When hawks cry

“How can you just leave me standing? Alone in a world that’s so cold?…Why do we scream at each other? This is what it sounds like when hawks cry.” (Apologies to Prince for changing the words of the song “When Doves Cry.”)

On a gray, gloomy day at Huntley Meadows Park,  hawks were crying out all afternoon. One hawk would start to scream and its call would be echoed back from somewhere in the distance. Sometimes I would hear a cry from the cloud-covered sky, but I never got a glimpse of the passing hawks.

I was fortunate to be in the right place when one hawk started crying. From the cry, I knew that the hawk was nearby, but I had trouble locating it as I scanned the trees. Finally I spotted it, a juvenile Red-shouldered Hawk (Buteo lineatus). I snapped off a couple of images and then started to adjust the camera’s settings. I had barely taken the camera from my eye when the hawk took off.

The moment was gone and for a short period of time the marsh was silent.

Red-shouldered Hawk

© Michael Q. Powell. All rights reserved.

I love to photograph insects with cool or unusual names, like this caterpillar known as the Smeared Dagger moth caterpillar (Acronicta oblinita). Who makes up these crazy names? (Photographed on Monday at Huntley Meadows Park.)

One of my other favorite names is the Twice-stabbed Stink Bug (Cosmopepla lintneriana). Yes, that’s a real insect. You can’t just make this stuff up, or maybe you can.

smeared dagger moth caterpillar

© Michael Q. Powell. All rights reserved.


The leaves are speckled with blemishes and the Red-spotted Purple butterfly (Limenitis arthemis) is faded and tattered, but there is real beauty in the imperfection of autumn. Photographed this past weekend at Jackson Miles Abbott Wetlands Refuge in Fort Belvoir, Virginia.

Red-spotted Purple

© Michael Q. Powell. All rights reserved.

Hawk on a cloudy day

On Monday I spent a good amount of time watching this hawk in a distant tree at Huntley Meadows Park (and, alas, missed the shot when it flew away). There is something simultaneously beautiful and fierce about hawks and eagles that never fails to attract me. Clouds covered the sky for the entire day and there just wasn’t a whole lot of light to work with. That’s why this image has an almost monochromatic look, which makes the yellow color of the talons and the eye stand out even more prominently.
I think this is a Red-shouldered Hawk (Buteo  lineatus), but would welcome a correction to my identification.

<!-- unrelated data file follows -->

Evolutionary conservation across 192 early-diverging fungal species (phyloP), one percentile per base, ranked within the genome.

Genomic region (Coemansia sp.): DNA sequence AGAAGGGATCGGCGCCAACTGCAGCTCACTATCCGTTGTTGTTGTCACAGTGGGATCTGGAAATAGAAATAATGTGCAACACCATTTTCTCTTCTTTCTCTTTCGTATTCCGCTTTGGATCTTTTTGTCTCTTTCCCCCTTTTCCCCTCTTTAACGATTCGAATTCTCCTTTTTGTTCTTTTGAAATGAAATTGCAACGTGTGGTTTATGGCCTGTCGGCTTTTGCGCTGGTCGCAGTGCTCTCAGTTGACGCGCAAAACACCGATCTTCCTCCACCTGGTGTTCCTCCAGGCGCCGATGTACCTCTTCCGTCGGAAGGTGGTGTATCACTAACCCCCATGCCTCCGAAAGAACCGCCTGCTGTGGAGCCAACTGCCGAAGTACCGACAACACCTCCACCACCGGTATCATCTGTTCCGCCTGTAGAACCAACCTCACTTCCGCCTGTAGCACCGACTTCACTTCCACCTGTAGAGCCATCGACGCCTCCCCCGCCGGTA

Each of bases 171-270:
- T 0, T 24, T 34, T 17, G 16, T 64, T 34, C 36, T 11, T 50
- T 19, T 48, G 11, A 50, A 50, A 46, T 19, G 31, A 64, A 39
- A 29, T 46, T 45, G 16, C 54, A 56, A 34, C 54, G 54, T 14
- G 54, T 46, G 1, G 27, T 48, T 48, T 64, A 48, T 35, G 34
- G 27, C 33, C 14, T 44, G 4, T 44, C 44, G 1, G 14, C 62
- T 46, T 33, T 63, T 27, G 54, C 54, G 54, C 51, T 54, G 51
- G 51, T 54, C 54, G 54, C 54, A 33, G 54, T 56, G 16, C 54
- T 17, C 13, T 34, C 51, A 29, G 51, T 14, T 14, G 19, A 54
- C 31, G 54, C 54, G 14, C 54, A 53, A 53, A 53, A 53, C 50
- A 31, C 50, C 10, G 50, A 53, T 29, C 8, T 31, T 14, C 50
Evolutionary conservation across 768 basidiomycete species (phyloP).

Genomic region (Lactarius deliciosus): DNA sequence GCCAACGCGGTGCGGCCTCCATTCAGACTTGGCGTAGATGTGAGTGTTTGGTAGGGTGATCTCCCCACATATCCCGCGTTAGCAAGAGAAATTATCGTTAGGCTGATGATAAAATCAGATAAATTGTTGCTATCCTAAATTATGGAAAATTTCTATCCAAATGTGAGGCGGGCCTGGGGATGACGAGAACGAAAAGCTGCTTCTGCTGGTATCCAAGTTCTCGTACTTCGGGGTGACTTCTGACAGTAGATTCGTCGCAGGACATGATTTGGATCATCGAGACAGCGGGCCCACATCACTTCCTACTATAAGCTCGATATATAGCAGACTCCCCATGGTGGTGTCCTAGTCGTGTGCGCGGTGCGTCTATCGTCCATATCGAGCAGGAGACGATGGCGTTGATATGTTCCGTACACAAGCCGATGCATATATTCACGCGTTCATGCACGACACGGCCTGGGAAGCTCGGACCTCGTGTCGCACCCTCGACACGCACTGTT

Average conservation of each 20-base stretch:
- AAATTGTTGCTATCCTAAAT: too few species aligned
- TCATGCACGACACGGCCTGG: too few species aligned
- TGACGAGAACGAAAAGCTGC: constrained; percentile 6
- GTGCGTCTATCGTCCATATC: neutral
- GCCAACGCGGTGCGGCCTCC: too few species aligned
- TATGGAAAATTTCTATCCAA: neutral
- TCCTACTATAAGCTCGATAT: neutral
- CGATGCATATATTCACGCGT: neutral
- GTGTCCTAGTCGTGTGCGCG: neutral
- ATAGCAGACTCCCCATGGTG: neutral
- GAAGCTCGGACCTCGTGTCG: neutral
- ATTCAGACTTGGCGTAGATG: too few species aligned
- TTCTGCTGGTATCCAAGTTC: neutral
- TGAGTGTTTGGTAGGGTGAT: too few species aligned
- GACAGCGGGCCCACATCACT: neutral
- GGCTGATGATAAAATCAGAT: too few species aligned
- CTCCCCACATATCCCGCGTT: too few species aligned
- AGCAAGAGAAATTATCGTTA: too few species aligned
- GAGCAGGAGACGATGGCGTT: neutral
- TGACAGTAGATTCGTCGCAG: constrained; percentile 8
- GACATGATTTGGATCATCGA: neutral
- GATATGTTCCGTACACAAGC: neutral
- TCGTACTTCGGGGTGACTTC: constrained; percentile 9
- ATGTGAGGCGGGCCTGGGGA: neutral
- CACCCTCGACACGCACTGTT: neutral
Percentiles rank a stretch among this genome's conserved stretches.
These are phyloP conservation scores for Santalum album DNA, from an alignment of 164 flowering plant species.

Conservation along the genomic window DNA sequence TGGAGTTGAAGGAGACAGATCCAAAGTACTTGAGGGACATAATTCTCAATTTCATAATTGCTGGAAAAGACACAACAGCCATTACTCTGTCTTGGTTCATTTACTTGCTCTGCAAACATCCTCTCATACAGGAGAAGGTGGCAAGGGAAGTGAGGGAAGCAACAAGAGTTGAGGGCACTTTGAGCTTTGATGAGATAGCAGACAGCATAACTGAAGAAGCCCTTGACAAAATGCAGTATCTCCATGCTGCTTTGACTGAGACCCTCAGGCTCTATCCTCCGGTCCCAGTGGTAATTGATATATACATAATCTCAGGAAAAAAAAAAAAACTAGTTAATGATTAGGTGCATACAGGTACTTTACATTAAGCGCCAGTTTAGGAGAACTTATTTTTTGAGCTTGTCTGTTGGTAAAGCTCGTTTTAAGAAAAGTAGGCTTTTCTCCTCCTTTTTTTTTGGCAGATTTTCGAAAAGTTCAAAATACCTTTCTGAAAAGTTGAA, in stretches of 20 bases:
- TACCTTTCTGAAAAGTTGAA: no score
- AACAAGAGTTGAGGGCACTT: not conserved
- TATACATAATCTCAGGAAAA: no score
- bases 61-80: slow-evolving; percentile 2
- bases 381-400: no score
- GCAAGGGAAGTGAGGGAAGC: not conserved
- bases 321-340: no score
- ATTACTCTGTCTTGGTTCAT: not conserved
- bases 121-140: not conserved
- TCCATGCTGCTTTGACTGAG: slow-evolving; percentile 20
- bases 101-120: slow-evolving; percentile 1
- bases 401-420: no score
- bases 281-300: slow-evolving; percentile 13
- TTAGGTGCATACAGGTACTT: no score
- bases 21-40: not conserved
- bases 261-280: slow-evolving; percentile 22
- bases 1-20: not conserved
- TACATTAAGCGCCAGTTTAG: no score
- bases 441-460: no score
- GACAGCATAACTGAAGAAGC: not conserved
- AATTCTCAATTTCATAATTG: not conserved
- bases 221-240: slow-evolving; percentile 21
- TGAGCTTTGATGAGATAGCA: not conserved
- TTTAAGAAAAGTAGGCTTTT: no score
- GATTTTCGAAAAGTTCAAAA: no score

Update: A Facebook friend, who is a much more experience birder than I am, has suggested that this may be a juvenile Sharp-shinned Hawk (Accipiter striatus), while others say it is probably a juvenile Cooper’s Hawk (Accipiter cooperii ). Again I am proving to be identification-challenged.
Red-shouldered Hawk

© Michael Q. Powell. All rights reserved.

Spider in goldenrod

I’m always happy to see a black and yellow garden spider (Argiope aurantia). I love its colorful patterns and its intricate web (and apologies to readers who are totally creeped out by spiders). I spotted this beauty this past weekend in a patch of goldenrod at Jackson Miles Abbott Wetlands Refuge.

Argiope aurantia

© Michael Q. Powell. All rights reserved.

Heron in the morning fog

Fog hung over the wetlands at Huntley Meadows Park early Friday morning, making the walk on the boardwalk a little eerie. When a spooked Great Blue Heron (Ardea herodias) took off right in front of me I was scared almost witless, but had the presence of mind to get this shot.

Great Blue Heron

Here’s a shot that I took shortly after the first one that gives you a sense of what the boardwalk looks like as it makes it way through the wetlands of my favorite marshland park.


© Michael Q. Powell. All rights reserved.

Semipalmated Plover

Water levels are pretty low in some areas of the wetlands at my favorite marshland park, providing a perfect habitat for some visiting shore birds. On Friday at Huntley Meadows Park I spotted a number of tiny shore birds including this one that I am pretty sure is a Semipalmated Plover (Charadrius semipalmatus).

Semipalmated Plover

© Michael Q. Powell. All rights reserved.